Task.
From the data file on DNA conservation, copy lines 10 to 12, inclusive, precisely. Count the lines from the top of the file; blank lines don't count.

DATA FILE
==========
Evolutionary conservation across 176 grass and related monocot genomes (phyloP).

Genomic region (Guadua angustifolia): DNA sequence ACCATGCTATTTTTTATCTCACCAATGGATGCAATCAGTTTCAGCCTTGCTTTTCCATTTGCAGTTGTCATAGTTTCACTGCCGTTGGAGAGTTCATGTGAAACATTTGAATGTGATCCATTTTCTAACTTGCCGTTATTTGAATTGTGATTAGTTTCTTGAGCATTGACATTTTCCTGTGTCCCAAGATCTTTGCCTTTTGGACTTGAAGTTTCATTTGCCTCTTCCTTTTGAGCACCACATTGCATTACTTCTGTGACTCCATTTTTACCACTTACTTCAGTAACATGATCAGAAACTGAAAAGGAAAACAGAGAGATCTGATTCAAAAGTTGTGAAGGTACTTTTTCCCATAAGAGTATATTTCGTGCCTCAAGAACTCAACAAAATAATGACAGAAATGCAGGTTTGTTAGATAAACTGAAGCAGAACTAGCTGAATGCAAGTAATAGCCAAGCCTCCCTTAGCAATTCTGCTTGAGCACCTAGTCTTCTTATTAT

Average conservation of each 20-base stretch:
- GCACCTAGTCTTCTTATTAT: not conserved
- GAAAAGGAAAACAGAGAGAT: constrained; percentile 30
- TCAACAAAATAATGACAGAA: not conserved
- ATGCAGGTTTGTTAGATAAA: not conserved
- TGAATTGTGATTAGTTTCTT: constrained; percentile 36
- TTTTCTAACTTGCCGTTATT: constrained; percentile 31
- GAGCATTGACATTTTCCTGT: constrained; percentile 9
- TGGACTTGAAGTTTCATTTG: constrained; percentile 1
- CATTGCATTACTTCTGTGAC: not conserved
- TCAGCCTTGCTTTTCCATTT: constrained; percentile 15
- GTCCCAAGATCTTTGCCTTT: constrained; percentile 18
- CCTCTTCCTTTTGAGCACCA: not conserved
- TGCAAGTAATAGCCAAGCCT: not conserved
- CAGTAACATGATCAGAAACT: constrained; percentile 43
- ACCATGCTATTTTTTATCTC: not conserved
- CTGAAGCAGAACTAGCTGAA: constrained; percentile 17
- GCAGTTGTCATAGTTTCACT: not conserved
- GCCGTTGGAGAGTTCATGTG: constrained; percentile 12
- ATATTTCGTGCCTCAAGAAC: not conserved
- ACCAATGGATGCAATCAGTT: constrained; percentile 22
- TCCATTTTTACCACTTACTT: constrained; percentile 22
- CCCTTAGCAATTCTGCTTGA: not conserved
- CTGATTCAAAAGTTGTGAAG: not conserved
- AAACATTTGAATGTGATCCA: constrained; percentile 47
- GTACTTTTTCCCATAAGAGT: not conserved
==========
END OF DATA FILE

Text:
- GAGCATTGACATTTTCCTGT: constrained; percentile 9
- TGGACTTGAAGTTTCATTTG: constrained; percentile 1
- CATTGCATTACTTCTGTGAC: not conserved